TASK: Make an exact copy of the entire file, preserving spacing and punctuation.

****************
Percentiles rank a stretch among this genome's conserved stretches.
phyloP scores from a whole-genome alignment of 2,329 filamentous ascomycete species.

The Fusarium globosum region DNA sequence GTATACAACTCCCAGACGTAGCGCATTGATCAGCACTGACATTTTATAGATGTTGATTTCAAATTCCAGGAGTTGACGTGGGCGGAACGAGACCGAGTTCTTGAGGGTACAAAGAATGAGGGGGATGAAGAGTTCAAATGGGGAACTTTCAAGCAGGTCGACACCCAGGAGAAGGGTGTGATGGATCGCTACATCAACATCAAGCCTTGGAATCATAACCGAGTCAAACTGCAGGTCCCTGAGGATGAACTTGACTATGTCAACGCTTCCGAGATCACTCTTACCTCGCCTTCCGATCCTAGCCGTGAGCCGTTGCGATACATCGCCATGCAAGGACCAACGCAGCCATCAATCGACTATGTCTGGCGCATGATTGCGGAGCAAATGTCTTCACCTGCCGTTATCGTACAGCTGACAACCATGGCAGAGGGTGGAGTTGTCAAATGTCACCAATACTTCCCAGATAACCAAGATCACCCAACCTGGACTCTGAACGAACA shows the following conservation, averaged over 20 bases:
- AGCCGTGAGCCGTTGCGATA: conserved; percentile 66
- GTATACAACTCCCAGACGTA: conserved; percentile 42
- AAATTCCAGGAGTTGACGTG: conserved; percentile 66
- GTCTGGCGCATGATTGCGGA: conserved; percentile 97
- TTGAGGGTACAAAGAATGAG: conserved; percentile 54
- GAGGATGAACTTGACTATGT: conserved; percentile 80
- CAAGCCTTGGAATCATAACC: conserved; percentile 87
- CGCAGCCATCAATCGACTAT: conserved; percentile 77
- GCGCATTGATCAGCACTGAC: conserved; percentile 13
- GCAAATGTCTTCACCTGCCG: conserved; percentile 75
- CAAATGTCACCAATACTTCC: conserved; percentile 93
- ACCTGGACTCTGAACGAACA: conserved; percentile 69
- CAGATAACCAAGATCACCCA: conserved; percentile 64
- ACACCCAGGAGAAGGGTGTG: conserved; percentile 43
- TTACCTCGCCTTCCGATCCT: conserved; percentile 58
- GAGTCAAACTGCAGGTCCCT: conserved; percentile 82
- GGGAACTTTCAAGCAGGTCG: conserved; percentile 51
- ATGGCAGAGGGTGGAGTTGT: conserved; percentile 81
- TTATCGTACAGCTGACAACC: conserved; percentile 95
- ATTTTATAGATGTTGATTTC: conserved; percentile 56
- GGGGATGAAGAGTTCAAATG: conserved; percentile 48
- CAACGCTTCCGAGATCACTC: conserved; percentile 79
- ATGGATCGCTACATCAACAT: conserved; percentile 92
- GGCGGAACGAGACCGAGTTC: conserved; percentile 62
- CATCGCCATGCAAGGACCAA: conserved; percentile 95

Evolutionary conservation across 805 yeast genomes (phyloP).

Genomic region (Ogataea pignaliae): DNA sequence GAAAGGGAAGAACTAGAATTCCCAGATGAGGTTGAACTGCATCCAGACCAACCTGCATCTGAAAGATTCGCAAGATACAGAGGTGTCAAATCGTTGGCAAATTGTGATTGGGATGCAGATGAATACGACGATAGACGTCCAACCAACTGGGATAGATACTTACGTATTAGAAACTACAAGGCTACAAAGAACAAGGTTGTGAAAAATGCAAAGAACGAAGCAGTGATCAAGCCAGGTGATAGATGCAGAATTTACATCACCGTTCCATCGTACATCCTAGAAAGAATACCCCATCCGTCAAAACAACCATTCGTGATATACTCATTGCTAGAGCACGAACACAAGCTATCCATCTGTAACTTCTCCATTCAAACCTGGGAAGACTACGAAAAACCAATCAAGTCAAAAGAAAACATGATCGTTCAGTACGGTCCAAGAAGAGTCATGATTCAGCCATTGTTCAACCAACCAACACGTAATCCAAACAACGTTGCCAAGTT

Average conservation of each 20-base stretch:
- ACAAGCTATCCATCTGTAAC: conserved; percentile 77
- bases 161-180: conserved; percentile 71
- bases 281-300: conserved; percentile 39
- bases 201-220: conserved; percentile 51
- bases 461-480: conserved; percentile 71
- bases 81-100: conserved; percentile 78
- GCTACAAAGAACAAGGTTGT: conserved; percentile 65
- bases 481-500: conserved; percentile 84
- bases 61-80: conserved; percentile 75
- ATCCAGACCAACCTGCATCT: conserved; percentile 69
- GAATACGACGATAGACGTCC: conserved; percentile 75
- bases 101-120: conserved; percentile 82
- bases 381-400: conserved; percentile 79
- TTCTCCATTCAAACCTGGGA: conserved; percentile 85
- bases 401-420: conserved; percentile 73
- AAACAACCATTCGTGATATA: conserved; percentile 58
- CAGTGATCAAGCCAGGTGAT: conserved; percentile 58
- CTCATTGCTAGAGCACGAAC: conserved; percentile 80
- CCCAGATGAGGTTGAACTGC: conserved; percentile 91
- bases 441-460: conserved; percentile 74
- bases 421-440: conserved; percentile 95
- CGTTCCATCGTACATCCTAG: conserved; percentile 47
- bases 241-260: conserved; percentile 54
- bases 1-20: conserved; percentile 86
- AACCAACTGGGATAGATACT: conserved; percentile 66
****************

Percentiles rank a stretch among this genome's conserved stretches.
phyloP scores from a whole-genome alignment of 2,329 filamentous ascomycete species.

The Fusarium globosum region DNA sequence GTATACAACTCCCAGACGTAGCGCATTGATCAGCACTGACATTTTATAGATGTTGATTTCAAATTCCAGGAGTTGACGTGGGCGGAACGAGACCGAGTTCTTGAGGGTACAAAGAATGAGGGGGATGAAGAGTTCAAATGGGGAACTTTCAAGCAGGTCGACACCCAGGAGAAGGGTGTGATGGATCGCTACATCAACATCAAGCCTTGGAATCATAACCGAGTCAAACTGCAGGTCCCTGAGGATGAACTTGACTATGTCAACGCTTCCGAGATCACTCTTACCTCGCCTTCCGATCCTAGCCGTGAGCCGTTGCGATACATCGCCATGCAAGGACCAACGCAGCCATCAATCGACTATGTCTGGCGCATGATTGCGGAGCAAATGTCTTCACCTGCCGTTATCGTACAGCTGACAACCATGGCAGAGGGTGGAGTTGTCAAATGTCACCAATACTTCCCAGATAACCAAGATCACCCAACCTGGACTCTGAACGAACA shows the following conservation, averaged over 20 bases:
- AGCCGTGAGCCGTTGCGATA: conserved; percentile 66
- GTATACAACTCCCAGACGTA: conserved; percentile 42
- AAATTCCAGGAGTTGACGTG: conserved; percentile 66
- GTCTGGCGCATGATTGCGGA: conserved; percentile 97
- TTGAGGGTACAAAGAATGAG: conserved; percentile 54
- GAGGATGAACTTGACTATGT: conserved; percentile 80
- CAAGCCTTGGAATCATAACC: conserved; percentile 87
- CGCAGCCATCAATCGACTAT: conserved; percentile 77
- GCGCATTGATCAGCACTGAC: conserved; percentile 13
- GCAAATGTCTTCACCTGCCG: conserved; percentile 75
- CAAATGTCACCAATACTTCC: conserved; percentile 93
- ACCTGGACTCTGAACGAACA: conserved; percentile 69
- CAGATAACCAAGATCACCCA: conserved; percentile 64
- ACACCCAGGAGAAGGGTGTG: conserved; percentile 43
- TTACCTCGCCTTCCGATCCT: conserved; percentile 58
- GAGTCAAACTGCAGGTCCCT: conserved; percentile 82
- GGGAACTTTCAAGCAGGTCG: conserved; percentile 51
- ATGGCAGAGGGTGGAGTTGT: conserved; percentile 81
- TTATCGTACAGCTGACAACC: conserved; percentile 95
- ATTTTATAGATGTTGATTTC: conserved; percentile 56
- GGGGATGAAGAGTTCAAATG: conserved; percentile 48
- CAACGCTTCCGAGATCACTC: conserved; percentile 79
- ATGGATCGCTACATCAACAT: conserved; percentile 92
- GGCGGAACGAGACCGAGTTC: conserved; percentile 62
- CATCGCCATGCAAGGACCAA: conserved; percentile 95

Evolutionary conservation across 805 yeast genomes (phyloP).

Genomic region (Ogataea pignaliae): DNA sequence GAAAGGGAAGAACTAGAATTCCCAGATGAGGTTGAACTGCATCCAGACCAACCTGCATCTGAAAGATTCGCAAGATACAGAGGTGTCAAATCGTTGGCAAATTGTGATTGGGATGCAGATGAATACGACGATAGACGTCCAACCAACTGGGATAGATACTTACGTATTAGAAACTACAAGGCTACAAAGAACAAGGTTGTGAAAAATGCAAAGAACGAAGCAGTGATCAAGCCAGGTGATAGATGCAGAATTTACATCACCGTTCCATCGTACATCCTAGAAAGAATACCCCATCCGTCAAAACAACCATTCGTGATATACTCATTGCTAGAGCACGAACACAAGCTATCCATCTGTAACTTCTCCATTCAAACCTGGGAAGACTACGAAAAACCAATCAAGTCAAAAGAAAACATGATCGTTCAGTACGGTCCAAGAAGAGTCATGATTCAGCCATTGTTCAACCAACCAACACGTAATCCAAACAACGTTGCCAAGTT

Average conservation of each 20-base stretch:
- ACAAGCTATCCATCTGTAAC: conserved; percentile 77
- bases 161-180: conserved; percentile 71
- bases 281-300: conserved; percentile 39
- bases 201-220: conserved; percentile 51
- bases 461-480: conserved; percentile 71
- bases 81-100: conserved; percentile 78
- GCTACAAAGAACAAGGTTGT: conserved; percentile 65
- bases 481-500: conserved; percentile 84
- bases 61-80: conserved; percentile 75
- ATCCAGACCAACCTGCATCT: conserved; percentile 69
- GAATACGACGATAGACGTCC: conserved; percentile 75
- bases 101-120: conserved; percentile 82
- bases 381-400: conserved; percentile 79
- TTCTCCATTCAAACCTGGGA: conserved; percentile 85
- bases 401-420: conserved; percentile 73
- AAACAACCATTCGTGATATA: conserved; percentile 58
- CAGTGATCAAGCCAGGTGAT: conserved; percentile 58
- CTCATTGCTAGAGCACGAAC: conserved; percentile 80
- CCCAGATGAGGTTGAACTGC: conserved; percentile 91
- bases 441-460: conserved; percentile 74
- bases 421-440: conserved; percentile 95
- CGTTCCATCGTACATCCTAG: conserved; percentile 47
- bases 241-260: conserved; percentile 54
- bases 1-20: conserved; percentile 86
- AACCAACTGGGATAGATACT: conserved; percentile 66